BY STARRLA CRAY
WINSTED, MN “Magical realism” is how a Minneapolis art gallery described Winsted native Mat Ollig’s paintings, which are created on expansive multi-canvas backdrops.
The gallery, called “ditch.,” is displaying Ollig’s work in a solo exhibition until Friday, Dec. 4.
“All of my work is multi-canvas now,” said Ollig, who graduated from the Perpich Center for Arts Education in Golden Valley in 2002.
In his artist statement, Ollig describes his work this way: “My newest paintings portray the fragmentary nature of memories with a literal depiction. They pulse, come together, and drift apart. Related images overlap, and fragments are lost.
“Boundaries do not exist in our memories, nor does our waking vision cease at an edge. The composition is not beholden to the rectangle, and is allowed to organically grow and dictate its own geometry; created by the idea, not by the limitations of a single canvas.”
Ollig’s artistic arrangement of diamond-shaped canvases adds a new dimension to his already sought-after pieces. He’s been a full-time artist since Dec. 1, 2010, painting for both corporate collections and private patrons.
Before starting each piece, Ollig makes a small, digital version, called a “study.”
“I know exactly how it’s going to look before I start,” he said. “When I’m working with clients, they can see ahead of time what will be on their wall.”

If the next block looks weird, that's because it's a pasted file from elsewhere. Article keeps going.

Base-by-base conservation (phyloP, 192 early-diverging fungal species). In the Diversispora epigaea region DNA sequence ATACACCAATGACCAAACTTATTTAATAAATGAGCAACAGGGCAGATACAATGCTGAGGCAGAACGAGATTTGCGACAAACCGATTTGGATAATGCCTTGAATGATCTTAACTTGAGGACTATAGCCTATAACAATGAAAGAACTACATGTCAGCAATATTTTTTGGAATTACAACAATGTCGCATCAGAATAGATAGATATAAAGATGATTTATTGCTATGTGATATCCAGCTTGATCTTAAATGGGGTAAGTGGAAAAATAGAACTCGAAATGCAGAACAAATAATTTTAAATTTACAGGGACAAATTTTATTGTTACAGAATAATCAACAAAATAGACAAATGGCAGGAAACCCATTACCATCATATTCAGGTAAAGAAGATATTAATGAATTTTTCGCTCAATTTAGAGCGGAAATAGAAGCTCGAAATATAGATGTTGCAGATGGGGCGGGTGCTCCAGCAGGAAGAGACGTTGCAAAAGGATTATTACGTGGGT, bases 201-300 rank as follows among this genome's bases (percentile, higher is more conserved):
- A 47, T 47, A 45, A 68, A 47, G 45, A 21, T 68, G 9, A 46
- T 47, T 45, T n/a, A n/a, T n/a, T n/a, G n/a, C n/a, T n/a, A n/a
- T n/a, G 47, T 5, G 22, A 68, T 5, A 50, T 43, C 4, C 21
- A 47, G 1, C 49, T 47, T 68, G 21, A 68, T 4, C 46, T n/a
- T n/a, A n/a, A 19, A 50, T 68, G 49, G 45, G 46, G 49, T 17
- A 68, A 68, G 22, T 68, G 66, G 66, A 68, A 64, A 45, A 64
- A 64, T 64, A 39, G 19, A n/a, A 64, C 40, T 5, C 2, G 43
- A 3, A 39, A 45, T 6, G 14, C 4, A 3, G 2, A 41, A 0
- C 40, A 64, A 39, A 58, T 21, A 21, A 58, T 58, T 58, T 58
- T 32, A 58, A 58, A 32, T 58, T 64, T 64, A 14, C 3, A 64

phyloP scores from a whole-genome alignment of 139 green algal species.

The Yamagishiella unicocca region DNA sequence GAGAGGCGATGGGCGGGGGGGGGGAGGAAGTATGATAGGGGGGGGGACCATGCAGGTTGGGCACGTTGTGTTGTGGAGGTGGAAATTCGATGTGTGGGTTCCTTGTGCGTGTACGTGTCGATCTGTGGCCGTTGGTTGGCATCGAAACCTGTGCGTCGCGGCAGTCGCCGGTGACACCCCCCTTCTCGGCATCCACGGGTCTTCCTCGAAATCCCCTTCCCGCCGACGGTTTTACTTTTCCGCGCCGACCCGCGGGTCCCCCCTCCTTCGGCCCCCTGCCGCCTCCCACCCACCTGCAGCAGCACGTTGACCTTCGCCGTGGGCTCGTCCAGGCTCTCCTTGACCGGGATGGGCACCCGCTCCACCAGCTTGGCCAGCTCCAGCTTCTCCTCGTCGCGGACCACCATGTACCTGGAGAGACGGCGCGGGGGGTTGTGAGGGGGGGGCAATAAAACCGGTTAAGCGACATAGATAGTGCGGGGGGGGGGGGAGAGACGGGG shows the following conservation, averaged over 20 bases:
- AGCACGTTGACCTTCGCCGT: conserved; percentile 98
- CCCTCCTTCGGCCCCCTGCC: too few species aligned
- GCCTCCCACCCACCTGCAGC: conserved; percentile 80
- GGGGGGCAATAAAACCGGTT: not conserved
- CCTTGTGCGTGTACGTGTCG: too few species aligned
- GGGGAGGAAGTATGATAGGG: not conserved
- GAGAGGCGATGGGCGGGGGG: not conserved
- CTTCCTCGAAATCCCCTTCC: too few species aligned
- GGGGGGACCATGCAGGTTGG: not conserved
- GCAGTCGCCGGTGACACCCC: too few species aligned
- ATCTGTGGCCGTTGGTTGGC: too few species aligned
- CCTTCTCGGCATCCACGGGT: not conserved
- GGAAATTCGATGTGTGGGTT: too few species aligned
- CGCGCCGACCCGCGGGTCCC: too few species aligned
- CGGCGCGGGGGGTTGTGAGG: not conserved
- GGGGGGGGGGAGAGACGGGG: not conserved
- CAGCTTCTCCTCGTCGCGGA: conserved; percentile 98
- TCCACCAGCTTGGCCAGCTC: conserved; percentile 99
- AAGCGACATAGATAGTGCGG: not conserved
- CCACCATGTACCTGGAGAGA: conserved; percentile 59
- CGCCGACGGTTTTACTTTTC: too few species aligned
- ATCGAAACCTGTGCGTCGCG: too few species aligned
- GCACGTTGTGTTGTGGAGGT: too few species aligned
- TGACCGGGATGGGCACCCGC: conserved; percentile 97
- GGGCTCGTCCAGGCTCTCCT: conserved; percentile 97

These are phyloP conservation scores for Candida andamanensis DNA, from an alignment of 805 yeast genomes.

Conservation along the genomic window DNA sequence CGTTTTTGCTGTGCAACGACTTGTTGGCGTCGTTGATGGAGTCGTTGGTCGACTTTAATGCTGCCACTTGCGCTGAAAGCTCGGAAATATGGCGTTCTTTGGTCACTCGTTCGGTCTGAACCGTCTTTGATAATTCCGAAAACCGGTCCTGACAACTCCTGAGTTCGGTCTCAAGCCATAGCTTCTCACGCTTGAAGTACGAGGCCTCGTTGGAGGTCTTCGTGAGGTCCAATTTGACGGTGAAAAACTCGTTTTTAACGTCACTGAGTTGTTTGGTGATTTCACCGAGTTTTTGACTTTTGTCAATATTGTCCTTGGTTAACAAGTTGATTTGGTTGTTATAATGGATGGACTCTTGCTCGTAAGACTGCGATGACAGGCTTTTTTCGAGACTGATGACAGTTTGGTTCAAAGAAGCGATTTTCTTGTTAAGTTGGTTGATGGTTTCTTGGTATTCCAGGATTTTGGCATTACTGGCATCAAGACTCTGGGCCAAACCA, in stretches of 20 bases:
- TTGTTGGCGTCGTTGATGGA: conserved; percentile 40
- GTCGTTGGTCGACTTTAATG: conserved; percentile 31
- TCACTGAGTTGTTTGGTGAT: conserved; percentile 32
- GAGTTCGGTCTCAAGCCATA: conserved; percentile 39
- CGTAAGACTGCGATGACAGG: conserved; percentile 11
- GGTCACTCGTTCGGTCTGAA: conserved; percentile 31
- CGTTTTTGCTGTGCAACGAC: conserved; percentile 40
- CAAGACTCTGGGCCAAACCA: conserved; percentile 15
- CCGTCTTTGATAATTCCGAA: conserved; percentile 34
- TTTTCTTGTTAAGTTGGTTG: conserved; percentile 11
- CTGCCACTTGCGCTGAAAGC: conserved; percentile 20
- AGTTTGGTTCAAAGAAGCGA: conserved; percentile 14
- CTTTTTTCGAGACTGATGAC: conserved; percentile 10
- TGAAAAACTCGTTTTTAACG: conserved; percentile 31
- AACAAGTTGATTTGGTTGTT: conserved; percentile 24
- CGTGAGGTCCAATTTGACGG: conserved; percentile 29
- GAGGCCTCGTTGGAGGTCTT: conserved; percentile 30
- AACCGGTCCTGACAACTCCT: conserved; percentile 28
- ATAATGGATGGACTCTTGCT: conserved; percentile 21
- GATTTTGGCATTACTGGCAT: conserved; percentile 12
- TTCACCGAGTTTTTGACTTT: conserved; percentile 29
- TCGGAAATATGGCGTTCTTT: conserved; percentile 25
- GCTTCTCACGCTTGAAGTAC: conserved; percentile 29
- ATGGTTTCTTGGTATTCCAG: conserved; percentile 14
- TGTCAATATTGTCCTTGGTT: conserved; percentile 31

He was the top seller at the Minneapolis College of Art and Design (MCAD) art sale the past few years, but wasn’t eligible this year since the event is only open to current students and alumni up to five years beyond graduation.
An expanding future
Not having to prepare for the MCAD sale has given Ollig more time to focus on other pursuits, such as expanding his clientele in the East Coast.
“I just got back from New York,” he said, explaining that he met with American portrait artist John Howard Sanden.
Sanden, who painted the official White House portraits of former President George W. Bush and First Lady Laura Bush, was impressed with Ollig’s work, giving him encouragement to submit to New York galleries.
He’s also applied for a couple of artist residencies, and hopes to be one of seven people accepted for an international three-week residency on a cargo boat.
“I absolutely love doing my art,” Ollig said. “Every day, I kind of have to pinch myself.”
Being an artist isn’t easy, though, and Ollig has spent countless hours developing and marketing his talent.
“The art world is very, very competitive,” he said.
The next phase in Ollig’s artistic journey will be to create multi-canvas pieces that extend away from the wall, suspended by thin rods.
“They kind of levitate,” he said. “They actually look like they’re floating on the walls.”
As for subjects, Ollig primarily chooses iconic “nostalgic imagery,” ranging from an astronaut’s voyage to the moon, to a ‘57 Chevy, to a glass bottle of Coca-Cola.
“These paintings depict the ‘second-hand memories’ of our culture and society, and provide a catalyst to the stories and memories of those who witnessed them; stories which are separated by a generation of romanticization and nostalgia,” he noted.
See Ollig's work
Mat Ollig’s artwork will be on display at the ditch. through Friday, Dec. 4.
The ditch. is located at 400 First Avenue North Suite 535 in Minneapolis, MN 55401.
Gallery viewing is by appointment Monday through Friday, 9 a.m. to 5 p.m. Call (612) 355-4300 for details.